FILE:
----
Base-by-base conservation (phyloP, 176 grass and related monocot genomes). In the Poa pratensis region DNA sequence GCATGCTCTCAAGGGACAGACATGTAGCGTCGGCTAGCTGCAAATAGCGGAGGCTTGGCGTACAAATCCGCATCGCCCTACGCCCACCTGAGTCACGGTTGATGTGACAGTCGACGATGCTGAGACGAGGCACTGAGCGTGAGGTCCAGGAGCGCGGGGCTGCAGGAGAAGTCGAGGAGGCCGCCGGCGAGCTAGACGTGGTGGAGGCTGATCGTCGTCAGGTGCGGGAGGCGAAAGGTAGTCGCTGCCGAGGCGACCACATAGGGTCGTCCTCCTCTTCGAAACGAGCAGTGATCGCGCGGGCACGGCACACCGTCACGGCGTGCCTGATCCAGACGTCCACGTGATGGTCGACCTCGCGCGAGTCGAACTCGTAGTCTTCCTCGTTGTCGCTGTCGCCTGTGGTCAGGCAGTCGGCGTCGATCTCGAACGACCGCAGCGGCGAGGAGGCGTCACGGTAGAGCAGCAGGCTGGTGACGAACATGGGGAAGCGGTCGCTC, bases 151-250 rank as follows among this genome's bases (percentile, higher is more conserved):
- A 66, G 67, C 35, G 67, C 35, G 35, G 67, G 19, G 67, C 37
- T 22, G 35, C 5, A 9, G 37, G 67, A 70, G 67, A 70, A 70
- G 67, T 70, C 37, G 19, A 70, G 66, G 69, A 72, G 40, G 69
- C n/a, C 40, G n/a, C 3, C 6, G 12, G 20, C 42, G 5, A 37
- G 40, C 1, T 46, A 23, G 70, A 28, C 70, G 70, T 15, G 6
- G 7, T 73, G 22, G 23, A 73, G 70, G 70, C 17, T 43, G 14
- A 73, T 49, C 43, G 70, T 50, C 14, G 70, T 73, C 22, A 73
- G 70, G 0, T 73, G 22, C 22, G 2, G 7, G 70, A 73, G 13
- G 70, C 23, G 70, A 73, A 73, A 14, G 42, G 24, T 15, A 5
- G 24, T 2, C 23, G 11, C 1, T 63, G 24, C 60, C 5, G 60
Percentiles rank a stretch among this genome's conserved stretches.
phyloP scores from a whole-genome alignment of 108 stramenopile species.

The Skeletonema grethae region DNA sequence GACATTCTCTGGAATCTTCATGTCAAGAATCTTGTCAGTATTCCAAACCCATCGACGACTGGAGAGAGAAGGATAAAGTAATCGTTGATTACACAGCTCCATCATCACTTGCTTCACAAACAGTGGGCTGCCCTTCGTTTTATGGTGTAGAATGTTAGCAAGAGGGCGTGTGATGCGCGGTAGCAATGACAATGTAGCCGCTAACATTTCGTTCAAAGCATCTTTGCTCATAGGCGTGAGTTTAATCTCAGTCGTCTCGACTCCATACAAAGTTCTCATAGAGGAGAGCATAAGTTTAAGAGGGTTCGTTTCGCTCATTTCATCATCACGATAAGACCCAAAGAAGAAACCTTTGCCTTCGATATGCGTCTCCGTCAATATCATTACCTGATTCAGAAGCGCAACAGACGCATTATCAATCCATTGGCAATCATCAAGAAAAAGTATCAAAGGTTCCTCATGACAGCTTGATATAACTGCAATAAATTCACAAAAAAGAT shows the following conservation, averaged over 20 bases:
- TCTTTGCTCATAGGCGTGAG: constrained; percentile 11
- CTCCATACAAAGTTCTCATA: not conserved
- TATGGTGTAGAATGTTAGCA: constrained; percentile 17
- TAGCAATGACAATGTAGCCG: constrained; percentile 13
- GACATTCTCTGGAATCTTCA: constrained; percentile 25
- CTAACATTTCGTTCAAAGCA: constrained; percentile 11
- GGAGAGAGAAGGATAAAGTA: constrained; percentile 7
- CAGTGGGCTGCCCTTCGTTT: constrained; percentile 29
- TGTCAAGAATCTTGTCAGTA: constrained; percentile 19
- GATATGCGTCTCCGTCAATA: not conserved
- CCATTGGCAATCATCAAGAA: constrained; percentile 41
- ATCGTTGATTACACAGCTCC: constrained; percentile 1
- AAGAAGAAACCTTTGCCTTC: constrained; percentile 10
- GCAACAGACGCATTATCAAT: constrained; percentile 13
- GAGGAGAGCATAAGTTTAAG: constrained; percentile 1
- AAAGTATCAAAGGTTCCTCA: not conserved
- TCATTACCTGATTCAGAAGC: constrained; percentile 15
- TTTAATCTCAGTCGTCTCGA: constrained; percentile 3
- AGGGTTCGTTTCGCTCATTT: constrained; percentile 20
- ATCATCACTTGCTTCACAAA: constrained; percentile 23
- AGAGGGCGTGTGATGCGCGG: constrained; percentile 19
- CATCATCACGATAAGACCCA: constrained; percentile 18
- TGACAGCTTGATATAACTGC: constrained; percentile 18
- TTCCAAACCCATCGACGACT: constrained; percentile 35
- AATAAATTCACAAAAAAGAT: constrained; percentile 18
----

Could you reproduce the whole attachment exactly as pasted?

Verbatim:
Base-by-base conservation (phyloP, 176 grass and related monocot genomes). In the Poa pratensis region DNA sequence GCATGCTCTCAAGGGACAGACATGTAGCGTCGGCTAGCTGCAAATAGCGGAGGCTTGGCGTACAAATCCGCATCGCCCTACGCCCACCTGAGTCACGGTTGATGTGACAGTCGACGATGCTGAGACGAGGCACTGAGCGTGAGGTCCAGGAGCGCGGGGCTGCAGGAGAAGTCGAGGAGGCCGCCGGCGAGCTAGACGTGGTGGAGGCTGATCGTCGTCAGGTGCGGGAGGCGAAAGGTAGTCGCTGCCGAGGCGACCACATAGGGTCGTCCTCCTCTTCGAAACGAGCAGTGATCGCGCGGGCACGGCACACCGTCACGGCGTGCCTGATCCAGACGTCCACGTGATGGTCGACCTCGCGCGAGTCGAACTCGTAGTCTTCCTCGTTGTCGCTGTCGCCTGTGGTCAGGCAGTCGGCGTCGATCTCGAACGACCGCAGCGGCGAGGAGGCGTCACGGTAGAGCAGCAGGCTGGTGACGAACATGGGGAAGCGGTCGCTC, bases 151-250 rank as follows among this genome's bases (percentile, higher is more conserved):
- A 66, G 67, C 35, G 67, C 35, G 35, G 67, G 19, G 67, C 37
- T 22, G 35, C 5, A 9, G 37, G 67, A 70, G 67, A 70, A 70
- G 67, T 70, C 37, G 19, A 70, G 66, G 69, A 72, G 40, G 69
- C n/a, C 40, G n/a, C 3, C 6, G 12, G 20, C 42, G 5, A 37
- G 40, C 1, T 46, A 23, G 70, A 28, C 70, G 70, T 15, G 6
- G 7, T 73, G 22, G 23, A 73, G 70, G 70, C 17, T 43, G 14
- A 73, T 49, C 43, G 70, T 50, C 14, G 70, T 73, C 22, A 73
- G 70, G 0, T 73, G 22, C 22, G 2, G 7, G 70, A 73, G 13
- G 70, C 23, G 70, A 73, A 73, A 14, G 42, G 24, T 15, A 5
- G 24, T 2, C 23, G 11, C 1, T 63, G 24, C 60, C 5, G 60
Percentiles rank a stretch among this genome's conserved stretches.
phyloP scores from a whole-genome alignment of 108 stramenopile species.

The Skeletonema grethae region DNA sequence GACATTCTCTGGAATCTTCATGTCAAGAATCTTGTCAGTATTCCAAACCCATCGACGACTGGAGAGAGAAGGATAAAGTAATCGTTGATTACACAGCTCCATCATCACTTGCTTCACAAACAGTGGGCTGCCCTTCGTTTTATGGTGTAGAATGTTAGCAAGAGGGCGTGTGATGCGCGGTAGCAATGACAATGTAGCCGCTAACATTTCGTTCAAAGCATCTTTGCTCATAGGCGTGAGTTTAATCTCAGTCGTCTCGACTCCATACAAAGTTCTCATAGAGGAGAGCATAAGTTTAAGAGGGTTCGTTTCGCTCATTTCATCATCACGATAAGACCCAAAGAAGAAACCTTTGCCTTCGATATGCGTCTCCGTCAATATCATTACCTGATTCAGAAGCGCAACAGACGCATTATCAATCCATTGGCAATCATCAAGAAAAAGTATCAAAGGTTCCTCATGACAGCTTGATATAACTGCAATAAATTCACAAAAAAGAT shows the following conservation, averaged over 20 bases:
- TCTTTGCTCATAGGCGTGAG: constrained; percentile 11
- CTCCATACAAAGTTCTCATA: not conserved
- TATGGTGTAGAATGTTAGCA: constrained; percentile 17
- TAGCAATGACAATGTAGCCG: constrained; percentile 13
- GACATTCTCTGGAATCTTCA: constrained; percentile 25
- CTAACATTTCGTTCAAAGCA: constrained; percentile 11
- GGAGAGAGAAGGATAAAGTA: constrained; percentile 7
- CAGTGGGCTGCCCTTCGTTT: constrained; percentile 29
- TGTCAAGAATCTTGTCAGTA: constrained; percentile 19
- GATATGCGTCTCCGTCAATA: not conserved
- CCATTGGCAATCATCAAGAA: constrained; percentile 41
- ATCGTTGATTACACAGCTCC: constrained; percentile 1
- AAGAAGAAACCTTTGCCTTC: constrained; percentile 10
- GCAACAGACGCATTATCAAT: constrained; percentile 13
- GAGGAGAGCATAAGTTTAAG: constrained; percentile 1
- AAAGTATCAAAGGTTCCTCA: not conserved
- TCATTACCTGATTCAGAAGC: constrained; percentile 15
- TTTAATCTCAGTCGTCTCGA: constrained; percentile 3
- AGGGTTCGTTTCGCTCATTT: constrained; percentile 20
- ATCATCACTTGCTTCACAAA: constrained; percentile 23
- AGAGGGCGTGTGATGCGCGG: constrained; percentile 19
- CATCATCACGATAAGACCCA: constrained; percentile 18
- TGACAGCTTGATATAACTGC: constrained; percentile 18
- TTCCAAACCCATCGACGACT: constrained; percentile 35
- AATAAATTCACAAAAAAGAT: constrained; percentile 18